Journaling for Mental Health (And 30 Powerful Prompts)
From reducing stress to managing depression, here are the powerful benefits of journaling for mental health – and the best tips and prompts.
If you haven’t kept a diary since you were a teenager – you’re missing out.
Journaling is an incredibly powerful tool that helps you manage stress, anxiety and depression well into your adult years.
It’s a research-backed method that lets you release your negative thoughts onto the page and process your emotions.
The benefits of journaling for mental health just might surprise you. From reducing overwhelm at work to helping you sleep better at night, journaling is a powerful tool that psychologists have been prescribing for decades.
Here are some benefits of journaling for mental health:
coping with depression
conquering fears and worries
identifying negative thoughts and triggers
learning from experiences
helping you sleep better
improving your mood
helping you solve problems
It all sounds incredible, but how can you actually start journaling – and keep the habit going?
How to start a journal
I’ve been journaling for years. And sometimes it feels ridiculous to keep writing when it feels like I have nothing eloquent to say. But whenever I skip journaling for a week or two – I really see a difference. Journaling has a huge impact on my stress levels and mental clarity.
But starting – and keeping the habit going – isn’t always easy.
Here are the tips that have really worked for me.
How to start journaling for mental health
Start small and keep your expectations realistic. If you’re feeling overwhelmed, start with one-line-a-day journaling. When that becomes a solid part of your routine, work up to longer writing sessions.
Schedule your journaling into your day. Don’t wait for inspiration to strike – and don’t wait until you’re in the mood. Make writing part of your day like brushing your teeth or drinking your morning coffee.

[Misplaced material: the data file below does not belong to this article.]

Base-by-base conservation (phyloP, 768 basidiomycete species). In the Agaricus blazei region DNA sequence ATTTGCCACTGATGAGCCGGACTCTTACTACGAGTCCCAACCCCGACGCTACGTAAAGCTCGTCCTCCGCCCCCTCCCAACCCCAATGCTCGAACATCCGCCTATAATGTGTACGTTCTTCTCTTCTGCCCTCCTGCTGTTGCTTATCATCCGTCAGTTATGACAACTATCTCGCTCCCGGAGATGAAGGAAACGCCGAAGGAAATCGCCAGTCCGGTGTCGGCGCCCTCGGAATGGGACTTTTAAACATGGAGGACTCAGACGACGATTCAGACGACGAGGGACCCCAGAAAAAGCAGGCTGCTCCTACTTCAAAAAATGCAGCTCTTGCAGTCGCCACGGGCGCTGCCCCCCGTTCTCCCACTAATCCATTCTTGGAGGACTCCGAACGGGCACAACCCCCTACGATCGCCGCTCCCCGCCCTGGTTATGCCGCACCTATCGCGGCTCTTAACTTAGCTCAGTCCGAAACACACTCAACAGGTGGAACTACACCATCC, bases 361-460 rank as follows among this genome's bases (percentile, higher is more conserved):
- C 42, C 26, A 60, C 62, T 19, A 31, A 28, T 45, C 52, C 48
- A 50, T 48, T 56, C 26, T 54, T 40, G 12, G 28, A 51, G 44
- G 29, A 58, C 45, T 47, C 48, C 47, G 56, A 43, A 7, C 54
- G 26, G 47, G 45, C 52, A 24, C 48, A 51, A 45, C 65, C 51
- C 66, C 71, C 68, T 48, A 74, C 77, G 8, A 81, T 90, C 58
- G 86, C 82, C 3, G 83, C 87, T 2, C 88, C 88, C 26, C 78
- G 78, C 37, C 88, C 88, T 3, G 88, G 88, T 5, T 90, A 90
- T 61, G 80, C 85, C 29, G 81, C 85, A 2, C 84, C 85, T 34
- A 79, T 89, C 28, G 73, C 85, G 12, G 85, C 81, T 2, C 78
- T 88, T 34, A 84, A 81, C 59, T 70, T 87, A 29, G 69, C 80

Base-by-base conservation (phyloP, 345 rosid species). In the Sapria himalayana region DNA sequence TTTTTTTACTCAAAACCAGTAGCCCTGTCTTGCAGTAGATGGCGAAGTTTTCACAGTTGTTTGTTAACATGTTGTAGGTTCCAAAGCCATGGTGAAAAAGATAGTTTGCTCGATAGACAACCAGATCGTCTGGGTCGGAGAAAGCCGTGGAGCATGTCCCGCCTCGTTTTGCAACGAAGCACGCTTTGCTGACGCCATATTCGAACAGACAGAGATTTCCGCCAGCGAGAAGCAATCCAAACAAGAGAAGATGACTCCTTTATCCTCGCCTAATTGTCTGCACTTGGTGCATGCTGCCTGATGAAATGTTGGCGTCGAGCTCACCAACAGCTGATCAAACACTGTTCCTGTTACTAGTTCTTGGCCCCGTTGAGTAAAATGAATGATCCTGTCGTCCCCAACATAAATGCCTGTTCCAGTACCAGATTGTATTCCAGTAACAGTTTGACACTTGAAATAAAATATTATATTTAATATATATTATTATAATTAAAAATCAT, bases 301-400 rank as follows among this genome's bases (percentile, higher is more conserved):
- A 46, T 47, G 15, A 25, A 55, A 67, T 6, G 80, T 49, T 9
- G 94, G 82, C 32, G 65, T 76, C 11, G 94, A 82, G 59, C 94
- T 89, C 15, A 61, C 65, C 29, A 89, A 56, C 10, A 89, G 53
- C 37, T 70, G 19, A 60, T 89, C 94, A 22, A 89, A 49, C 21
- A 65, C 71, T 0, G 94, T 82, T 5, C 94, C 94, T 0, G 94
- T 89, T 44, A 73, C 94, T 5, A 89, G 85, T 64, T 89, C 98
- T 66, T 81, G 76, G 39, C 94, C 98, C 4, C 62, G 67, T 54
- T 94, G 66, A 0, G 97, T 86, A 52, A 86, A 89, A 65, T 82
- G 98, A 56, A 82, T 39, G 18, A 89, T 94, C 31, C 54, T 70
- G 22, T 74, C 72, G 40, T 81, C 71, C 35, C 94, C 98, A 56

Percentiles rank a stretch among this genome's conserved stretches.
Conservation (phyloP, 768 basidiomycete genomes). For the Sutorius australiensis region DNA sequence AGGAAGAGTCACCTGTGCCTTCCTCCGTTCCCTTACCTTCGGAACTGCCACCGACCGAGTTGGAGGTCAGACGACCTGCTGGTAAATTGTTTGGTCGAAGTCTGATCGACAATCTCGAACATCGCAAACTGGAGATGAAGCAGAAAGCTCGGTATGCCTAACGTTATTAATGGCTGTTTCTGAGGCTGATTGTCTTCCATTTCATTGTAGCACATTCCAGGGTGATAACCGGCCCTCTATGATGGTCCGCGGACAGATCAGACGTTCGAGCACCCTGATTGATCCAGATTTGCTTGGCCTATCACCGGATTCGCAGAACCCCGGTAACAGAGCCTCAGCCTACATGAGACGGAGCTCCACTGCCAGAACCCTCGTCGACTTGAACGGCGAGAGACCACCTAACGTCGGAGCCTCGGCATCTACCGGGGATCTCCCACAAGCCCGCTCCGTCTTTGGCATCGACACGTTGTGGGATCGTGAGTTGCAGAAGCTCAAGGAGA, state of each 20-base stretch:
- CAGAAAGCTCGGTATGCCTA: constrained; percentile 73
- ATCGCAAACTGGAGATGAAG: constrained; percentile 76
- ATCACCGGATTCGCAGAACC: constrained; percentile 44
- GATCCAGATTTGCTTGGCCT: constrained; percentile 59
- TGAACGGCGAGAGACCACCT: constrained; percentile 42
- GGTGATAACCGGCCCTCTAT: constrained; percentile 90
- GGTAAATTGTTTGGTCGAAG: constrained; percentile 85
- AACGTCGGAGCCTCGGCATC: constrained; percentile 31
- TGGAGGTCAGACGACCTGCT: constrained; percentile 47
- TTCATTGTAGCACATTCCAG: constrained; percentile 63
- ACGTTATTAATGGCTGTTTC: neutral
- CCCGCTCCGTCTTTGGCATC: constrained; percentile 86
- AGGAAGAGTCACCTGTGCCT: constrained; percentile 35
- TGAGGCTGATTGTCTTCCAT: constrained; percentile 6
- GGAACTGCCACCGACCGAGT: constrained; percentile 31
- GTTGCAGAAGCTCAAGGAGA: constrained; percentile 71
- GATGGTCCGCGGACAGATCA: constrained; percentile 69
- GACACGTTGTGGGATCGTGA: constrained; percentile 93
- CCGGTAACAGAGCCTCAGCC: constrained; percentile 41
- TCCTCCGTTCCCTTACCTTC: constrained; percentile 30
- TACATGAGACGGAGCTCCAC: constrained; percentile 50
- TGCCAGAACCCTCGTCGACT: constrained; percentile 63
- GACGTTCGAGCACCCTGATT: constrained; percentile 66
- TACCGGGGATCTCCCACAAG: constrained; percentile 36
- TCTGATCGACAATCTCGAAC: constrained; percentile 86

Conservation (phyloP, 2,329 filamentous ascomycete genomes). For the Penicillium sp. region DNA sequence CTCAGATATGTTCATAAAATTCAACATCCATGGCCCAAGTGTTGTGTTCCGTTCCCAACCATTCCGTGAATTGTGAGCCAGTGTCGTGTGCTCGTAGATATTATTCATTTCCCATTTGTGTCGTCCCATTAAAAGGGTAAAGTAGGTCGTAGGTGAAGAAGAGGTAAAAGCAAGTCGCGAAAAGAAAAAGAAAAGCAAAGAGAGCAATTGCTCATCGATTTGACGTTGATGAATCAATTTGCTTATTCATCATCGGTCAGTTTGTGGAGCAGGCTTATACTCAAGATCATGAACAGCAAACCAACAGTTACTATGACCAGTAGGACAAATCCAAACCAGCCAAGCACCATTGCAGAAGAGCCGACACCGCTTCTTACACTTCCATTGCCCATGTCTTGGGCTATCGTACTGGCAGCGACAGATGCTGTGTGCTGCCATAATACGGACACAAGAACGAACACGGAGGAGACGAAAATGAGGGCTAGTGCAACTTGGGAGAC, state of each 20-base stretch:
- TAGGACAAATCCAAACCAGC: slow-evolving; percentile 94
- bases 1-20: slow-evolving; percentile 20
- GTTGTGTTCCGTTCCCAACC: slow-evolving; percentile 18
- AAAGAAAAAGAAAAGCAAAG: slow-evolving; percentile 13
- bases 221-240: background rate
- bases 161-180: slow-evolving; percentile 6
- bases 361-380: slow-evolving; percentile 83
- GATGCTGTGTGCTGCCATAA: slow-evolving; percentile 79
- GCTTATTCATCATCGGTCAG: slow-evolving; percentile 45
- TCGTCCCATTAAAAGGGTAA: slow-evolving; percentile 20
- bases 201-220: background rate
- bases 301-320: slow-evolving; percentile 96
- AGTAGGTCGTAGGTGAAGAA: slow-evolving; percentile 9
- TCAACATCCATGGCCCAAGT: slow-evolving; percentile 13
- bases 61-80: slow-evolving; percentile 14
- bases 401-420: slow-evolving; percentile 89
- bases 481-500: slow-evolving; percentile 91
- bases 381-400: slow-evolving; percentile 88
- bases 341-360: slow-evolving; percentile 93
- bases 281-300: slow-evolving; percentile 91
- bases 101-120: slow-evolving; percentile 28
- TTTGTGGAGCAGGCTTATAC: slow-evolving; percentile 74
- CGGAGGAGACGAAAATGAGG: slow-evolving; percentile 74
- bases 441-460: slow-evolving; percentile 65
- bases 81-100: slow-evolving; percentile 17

Experiment with different journaling techniques. If writing steam of consciousness feels awkward and impossible to you, then try an art journal. Or keep a gratitude journal and write down 3 small things you’re grateful for each day.
Journaling for mental health prompts
Prompts are a powerful tool to facilitate your journaling when you’re not in the mood to write – or don’t really know what to write about.
Here are my 30 favorite life-changing journaling prompts for inspiration:
1. How was your day? What were the highlights – and what didn’t go well?
2. What are you grateful for today? List 3 things that bring you happiness and describe them in detail – no matter how big or small.
3. What is your biggest goal for today? Does it feel achievable or impossible?
4. Write in detail about the happiest moments in your life. Describe them with all your senses.
5. Write about your biggest tasks, challenges and worries for tomorrow.
6. Write about the worst case scenario for something you’re worried about. Journaling about the worst case scenario will help you realize that many of your anxieties are exaggerated and irrational.
7. Write a to-do list for 5 minutes before bed. Writing down a list of specific loose ends has been proven to help you sleep better.
8. Take 15 minutes to write a list of everything you like about yourself.
9. Take 15 minutes to write a list of everything you enjoy about your job – no matter how small.
10. Jot down a list of pros and cons for a dilemma or difficult decision that you’re facing.
11. Get you stress out. Take a few minutes when you’re angry to write about what’s bothering you. Use your journal to let it all out.
12. Write a list of positive, daily affirmations.
13. Write a compassionate letter to yourself. Fill it with reassuring words that you’d say to a best friend who needs encouragement.
14. Take 15 minutes to write about the things you’re looking forward to – whether that’s a Netflix binge tonight or a weekend getaway.
15. Take 15 minutes to write about your regrets. What would you do differently today?
16. Write about a few people you admire. What can you learn from them, and how did they get to where they’re at?
17. Make a bucket list of everything you’d like to do in your lifetime.
18. Write out an imagined dialogue for a conversation that you’re too nervous to have. Write out a dialogue about a topic you’re afraid to bring up.
19. Write a letter to a person that you’d like to forgive.
20. Take 15 minutes to write about the things you appreciate in a family member or partner.
21. Make a list of the favorite compliments you’ve received in your life.
22. Make a list of any distractions that are keeping you from achieving your goals.
23. Make a list of moments when you feel your happiest and most authentic self.
24. Describe what you’re feeling, and what’s causing your current emotions.
25. Make a list of simple things you can do to make yourself feel better. Reach for this list whenever you’re feeling anxious or depressed.
26. Write about how you’ve changed in the past year.
27. Write a letter to your teenage self. Include any advice you’d give.
28. Write about the last time you couldn’t sleep. What thoughts and worries kept you up?
29. Write about the last time you had a great conversation with your partner.
30. Describe how you procrastinate. How do you distract yourself, and what feelings are you trying to avoid?